It is not titles that honor men, but men that honor titles

It is not titles that honor men, but men that honor titles– Niccolò Machiavelli

What did you have to become to be worthy of the title?

What does that mean?
Think about it for a moment. When you are given a title or an award, is that thing honoring you? Or would it be more appropriate to say that you were honoring the title or award with your actions? Would a title have any value if it was given out to practically anyone for almost any little thing?

To me, that shows that the title does not honor the person, as the title is only worth what everyone has put into them. Thus, I would say the people honor the title, by being worthy of them. While the title may have requirements to attain it (and help in the prevention of dilution of the honor), it is only a reflection of what the recipients of the title have done.

Why is being worthy important?  
While this may sound like a chicken and egg problem, it is a real world issue. In school, how much is an ‘A’ worth in a class where everyone gets an ‘A’? In Boy Scouts, how valuable would making Eagle be if they gave them out to everyone who showed up?

Being worthy of a title, to me, is far more valuable than the actual title. In my heart, with or without the title, I know that I was worthy. The title is the icing on the cake, as it were. The honor exists more for other people, so that they know what I have earned. Becoming someone worthy of the title is far more valuable than the title itself.

Where can I apply this in my life?
What kind of awards have you won in your life? Awards for attendance, sports, academics, activities, sportsmanship, or anything else? How about since then? Would being called someone’s best friend be considered a title that honors you? I think it would, would you?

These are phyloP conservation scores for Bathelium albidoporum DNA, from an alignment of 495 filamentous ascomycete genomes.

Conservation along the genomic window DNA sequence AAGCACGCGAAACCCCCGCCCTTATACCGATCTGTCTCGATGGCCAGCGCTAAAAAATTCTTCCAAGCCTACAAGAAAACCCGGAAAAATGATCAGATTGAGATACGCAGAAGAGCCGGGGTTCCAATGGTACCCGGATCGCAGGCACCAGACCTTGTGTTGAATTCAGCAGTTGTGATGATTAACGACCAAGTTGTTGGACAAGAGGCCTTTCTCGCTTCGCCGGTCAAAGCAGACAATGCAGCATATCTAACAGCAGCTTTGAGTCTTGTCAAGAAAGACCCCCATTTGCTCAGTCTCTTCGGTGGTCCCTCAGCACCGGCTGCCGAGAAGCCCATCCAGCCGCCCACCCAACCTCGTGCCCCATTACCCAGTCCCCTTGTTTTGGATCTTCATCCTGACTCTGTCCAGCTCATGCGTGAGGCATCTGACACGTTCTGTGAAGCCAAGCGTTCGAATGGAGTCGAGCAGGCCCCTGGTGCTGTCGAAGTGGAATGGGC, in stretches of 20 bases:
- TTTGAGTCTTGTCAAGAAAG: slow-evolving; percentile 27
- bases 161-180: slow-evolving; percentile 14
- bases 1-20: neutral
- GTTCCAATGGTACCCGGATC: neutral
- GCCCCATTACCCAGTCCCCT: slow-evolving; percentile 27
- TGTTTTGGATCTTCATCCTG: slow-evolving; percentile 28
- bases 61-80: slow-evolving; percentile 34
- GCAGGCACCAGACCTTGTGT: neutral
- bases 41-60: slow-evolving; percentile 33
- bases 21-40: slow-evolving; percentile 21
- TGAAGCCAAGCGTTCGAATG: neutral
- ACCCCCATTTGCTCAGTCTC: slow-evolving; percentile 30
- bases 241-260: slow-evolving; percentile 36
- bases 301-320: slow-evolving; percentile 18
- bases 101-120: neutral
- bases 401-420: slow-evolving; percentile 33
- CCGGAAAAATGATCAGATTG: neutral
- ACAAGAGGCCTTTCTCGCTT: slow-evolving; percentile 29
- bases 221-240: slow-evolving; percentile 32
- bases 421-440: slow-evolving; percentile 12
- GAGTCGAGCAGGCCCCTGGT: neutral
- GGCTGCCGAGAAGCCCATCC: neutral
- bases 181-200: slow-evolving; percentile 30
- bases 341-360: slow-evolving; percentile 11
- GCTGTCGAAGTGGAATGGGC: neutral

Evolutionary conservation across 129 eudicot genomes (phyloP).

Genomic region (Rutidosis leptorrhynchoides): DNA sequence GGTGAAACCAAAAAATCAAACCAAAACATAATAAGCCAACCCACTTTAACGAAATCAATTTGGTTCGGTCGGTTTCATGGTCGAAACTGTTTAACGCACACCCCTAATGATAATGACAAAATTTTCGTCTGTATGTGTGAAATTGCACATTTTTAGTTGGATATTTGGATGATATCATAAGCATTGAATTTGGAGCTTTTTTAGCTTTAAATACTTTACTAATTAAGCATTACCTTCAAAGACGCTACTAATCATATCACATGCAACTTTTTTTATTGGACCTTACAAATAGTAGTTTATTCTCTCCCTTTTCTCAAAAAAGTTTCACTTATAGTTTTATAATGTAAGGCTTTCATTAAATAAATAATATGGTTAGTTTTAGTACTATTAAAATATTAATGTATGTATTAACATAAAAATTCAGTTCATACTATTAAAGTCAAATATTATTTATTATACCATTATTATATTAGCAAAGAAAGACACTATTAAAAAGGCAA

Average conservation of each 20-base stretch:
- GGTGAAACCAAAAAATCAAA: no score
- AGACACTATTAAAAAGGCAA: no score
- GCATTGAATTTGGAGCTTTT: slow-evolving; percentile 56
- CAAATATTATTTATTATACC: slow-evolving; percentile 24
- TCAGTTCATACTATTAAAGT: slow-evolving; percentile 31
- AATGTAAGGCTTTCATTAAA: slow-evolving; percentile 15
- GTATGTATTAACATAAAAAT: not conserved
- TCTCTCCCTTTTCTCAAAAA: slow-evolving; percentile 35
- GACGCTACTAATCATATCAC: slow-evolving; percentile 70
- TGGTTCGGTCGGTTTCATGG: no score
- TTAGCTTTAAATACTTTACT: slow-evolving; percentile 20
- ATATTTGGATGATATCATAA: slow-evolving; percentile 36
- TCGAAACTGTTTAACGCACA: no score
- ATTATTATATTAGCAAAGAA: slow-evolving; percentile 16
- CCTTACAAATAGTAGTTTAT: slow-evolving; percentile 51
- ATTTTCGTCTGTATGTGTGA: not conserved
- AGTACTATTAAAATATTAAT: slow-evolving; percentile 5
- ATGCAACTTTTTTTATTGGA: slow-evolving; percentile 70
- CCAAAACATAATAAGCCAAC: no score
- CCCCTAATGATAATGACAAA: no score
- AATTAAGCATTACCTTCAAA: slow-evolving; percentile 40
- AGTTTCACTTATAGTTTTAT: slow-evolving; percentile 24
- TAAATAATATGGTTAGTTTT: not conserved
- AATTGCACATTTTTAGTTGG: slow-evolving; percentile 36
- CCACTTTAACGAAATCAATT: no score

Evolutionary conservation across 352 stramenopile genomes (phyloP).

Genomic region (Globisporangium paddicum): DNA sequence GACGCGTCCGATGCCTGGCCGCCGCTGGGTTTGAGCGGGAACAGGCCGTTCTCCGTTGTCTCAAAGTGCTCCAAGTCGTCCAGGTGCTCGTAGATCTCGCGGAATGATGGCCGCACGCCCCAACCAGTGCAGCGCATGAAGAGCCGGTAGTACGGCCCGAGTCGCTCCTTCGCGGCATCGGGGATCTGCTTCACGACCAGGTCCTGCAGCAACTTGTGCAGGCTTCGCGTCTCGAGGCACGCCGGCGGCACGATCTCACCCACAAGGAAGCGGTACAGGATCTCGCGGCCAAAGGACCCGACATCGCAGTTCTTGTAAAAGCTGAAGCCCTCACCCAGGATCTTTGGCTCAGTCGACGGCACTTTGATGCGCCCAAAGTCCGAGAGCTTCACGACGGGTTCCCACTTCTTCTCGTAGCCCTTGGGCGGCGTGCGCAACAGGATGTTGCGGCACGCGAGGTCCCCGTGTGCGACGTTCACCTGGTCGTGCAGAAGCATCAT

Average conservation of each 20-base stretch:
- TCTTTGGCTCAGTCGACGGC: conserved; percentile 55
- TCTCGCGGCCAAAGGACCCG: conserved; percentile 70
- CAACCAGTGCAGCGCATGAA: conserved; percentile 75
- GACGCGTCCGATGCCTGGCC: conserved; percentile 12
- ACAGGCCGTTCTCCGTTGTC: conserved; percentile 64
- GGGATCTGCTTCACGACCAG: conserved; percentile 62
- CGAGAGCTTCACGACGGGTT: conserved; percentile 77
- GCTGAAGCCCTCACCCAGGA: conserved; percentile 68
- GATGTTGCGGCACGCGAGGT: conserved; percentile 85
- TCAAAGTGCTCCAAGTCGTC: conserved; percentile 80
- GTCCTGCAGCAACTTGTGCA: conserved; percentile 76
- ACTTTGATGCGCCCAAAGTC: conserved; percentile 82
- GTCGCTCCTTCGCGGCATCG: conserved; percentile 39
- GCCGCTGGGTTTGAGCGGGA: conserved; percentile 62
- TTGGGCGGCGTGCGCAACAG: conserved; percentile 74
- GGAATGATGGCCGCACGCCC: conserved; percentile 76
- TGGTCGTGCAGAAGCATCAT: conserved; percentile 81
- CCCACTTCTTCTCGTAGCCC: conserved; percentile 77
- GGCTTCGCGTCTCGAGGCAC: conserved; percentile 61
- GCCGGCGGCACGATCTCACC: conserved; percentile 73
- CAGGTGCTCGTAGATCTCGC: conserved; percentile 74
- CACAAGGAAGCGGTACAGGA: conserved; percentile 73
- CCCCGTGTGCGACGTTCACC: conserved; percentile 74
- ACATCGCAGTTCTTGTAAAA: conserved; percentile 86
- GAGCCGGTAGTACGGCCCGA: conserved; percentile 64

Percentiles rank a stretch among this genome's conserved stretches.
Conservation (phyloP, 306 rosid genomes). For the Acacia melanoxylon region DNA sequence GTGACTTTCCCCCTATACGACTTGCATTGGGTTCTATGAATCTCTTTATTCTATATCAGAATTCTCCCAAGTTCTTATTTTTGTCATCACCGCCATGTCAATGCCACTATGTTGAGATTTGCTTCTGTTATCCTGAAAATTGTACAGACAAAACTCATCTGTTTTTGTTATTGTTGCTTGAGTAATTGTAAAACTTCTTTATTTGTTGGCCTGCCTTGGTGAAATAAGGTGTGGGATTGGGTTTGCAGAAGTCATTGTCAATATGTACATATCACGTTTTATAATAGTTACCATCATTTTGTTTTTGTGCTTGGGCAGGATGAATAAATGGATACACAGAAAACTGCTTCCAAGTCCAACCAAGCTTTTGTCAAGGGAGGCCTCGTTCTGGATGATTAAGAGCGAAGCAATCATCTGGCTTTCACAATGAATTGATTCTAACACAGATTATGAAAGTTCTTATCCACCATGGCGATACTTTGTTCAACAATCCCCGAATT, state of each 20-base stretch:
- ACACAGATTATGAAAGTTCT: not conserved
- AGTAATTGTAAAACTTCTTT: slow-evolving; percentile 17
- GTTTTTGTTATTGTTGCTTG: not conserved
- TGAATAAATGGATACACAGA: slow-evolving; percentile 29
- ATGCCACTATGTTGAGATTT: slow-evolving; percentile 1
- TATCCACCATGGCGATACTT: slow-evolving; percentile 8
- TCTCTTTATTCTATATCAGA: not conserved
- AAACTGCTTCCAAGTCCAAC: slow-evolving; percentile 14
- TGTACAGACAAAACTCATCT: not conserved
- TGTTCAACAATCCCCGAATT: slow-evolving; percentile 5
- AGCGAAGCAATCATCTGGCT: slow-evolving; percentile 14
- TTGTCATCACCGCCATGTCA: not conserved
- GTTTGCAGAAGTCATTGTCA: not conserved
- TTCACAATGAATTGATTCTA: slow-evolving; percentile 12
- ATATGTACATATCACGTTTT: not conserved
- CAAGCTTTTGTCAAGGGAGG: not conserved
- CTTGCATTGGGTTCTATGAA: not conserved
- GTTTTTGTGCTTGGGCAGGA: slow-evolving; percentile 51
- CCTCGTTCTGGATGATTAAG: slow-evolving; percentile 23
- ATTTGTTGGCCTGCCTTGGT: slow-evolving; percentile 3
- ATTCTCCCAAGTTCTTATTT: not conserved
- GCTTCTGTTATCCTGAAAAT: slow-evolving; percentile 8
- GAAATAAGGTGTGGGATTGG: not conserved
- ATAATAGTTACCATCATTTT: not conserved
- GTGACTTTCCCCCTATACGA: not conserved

Now I don’t want this to turn into some kind of title-chase, where you set your sights on certain titles or awards solely for the purpose of attaining them. The idea is to become someone worthy of the title, then if you get noticed and win it, so much the better. Again, the journey is far more important than the destination.

What titles, honors, or awards are there that mean something to you? Do you want to have a car worthy of an award at a show or a race? Do you want to be voted ‘#1 Dad’ in your family? Do you want to be recognized as the employee of the month at your company? If you own the company, do you want to be recognized by the community as being the best at what you do?

Grab some paper and write down four or five titles, honors, or awards of which you want to become worthy. For each, take a moment and determine what you would have to do in order to be worthy of the title. Take a moment and write a few of these things down.

Now, for each of titles, honors, or awards, think about what you as a person, part of a group, or as a company, would have to become to be worthy of the title. What would have to change? What parts would have to grow, become better, stronger, or more useful, in order to get there?

Write down a few of the more interesting or useful changes on your paper. Are there any which require similar growth from you? When I did an exercise like this several years ago, all of them pointed to the need for me to be on time as a rule, not as an accident.

Don’t get me wrong, I wasn’t trying to be worthy of the title ‘Mr. Punctuality,” it just worked out that timeliness was something I needed to improve. Since improving that part of my life, I have made huge progress towards becoming the person I would need to be to win some of those titles. What are the big things you have found in your life?

Select one of the things you feel you need to improve to move closer to being worthy. What are the big steps to get you from where you are to where you want to be. Write those down, and break the first step into smaller chunks. When you have chunks that can be done in an hour or less, you’re done (for now).

As you move forward, simply break the next big chunk into bite sized chunks and add them to the list of tasks. Now select something small enough to finish in the next hour or so, and get started. Nothing happens until you take the first step on your journey. It’s time to begin the next chapter in your life.

From: Twitter, @DennyCoates
confirmed at :
Photo by Department for Communities and Local Government


About philosiblog

I am a thinker, who is spending some time examining those short twitter quotes in greater detail on my blog.
This entry was posted in adaptation, character, exceptionalism, growth, ideals, self improvement and tagged , , , , . Bookmark the permalink.

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